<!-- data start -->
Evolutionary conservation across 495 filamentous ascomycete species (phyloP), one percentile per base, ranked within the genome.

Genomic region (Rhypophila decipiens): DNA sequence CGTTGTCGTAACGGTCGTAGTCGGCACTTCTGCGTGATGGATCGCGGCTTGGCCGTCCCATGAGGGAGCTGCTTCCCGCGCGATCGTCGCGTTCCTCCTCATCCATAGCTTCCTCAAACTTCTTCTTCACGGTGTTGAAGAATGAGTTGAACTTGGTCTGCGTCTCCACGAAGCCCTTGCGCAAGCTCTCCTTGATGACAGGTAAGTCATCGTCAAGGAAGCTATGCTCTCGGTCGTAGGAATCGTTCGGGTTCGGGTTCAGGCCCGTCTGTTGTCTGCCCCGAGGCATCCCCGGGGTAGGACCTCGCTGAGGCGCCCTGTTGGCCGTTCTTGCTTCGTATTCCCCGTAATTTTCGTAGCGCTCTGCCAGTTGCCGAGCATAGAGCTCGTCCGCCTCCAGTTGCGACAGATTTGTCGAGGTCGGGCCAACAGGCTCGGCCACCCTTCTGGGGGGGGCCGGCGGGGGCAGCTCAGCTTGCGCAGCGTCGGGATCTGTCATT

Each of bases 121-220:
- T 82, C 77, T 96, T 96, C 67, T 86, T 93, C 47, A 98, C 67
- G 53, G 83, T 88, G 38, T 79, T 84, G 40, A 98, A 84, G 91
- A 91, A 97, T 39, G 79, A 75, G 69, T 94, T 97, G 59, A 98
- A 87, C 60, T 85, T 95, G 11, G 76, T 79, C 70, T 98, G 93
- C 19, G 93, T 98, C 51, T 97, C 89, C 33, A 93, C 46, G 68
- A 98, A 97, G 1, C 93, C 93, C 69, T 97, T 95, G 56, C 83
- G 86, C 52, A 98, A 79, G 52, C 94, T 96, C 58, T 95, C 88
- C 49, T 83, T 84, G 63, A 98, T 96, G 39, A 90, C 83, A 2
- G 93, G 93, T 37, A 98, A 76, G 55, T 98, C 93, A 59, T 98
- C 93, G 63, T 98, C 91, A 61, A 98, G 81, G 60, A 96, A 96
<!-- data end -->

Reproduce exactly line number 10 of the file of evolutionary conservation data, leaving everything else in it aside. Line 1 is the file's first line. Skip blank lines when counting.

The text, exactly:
- G 86, C 52, A 98, A 79, G 52, C 94, T 96, C 58, T 95, C 88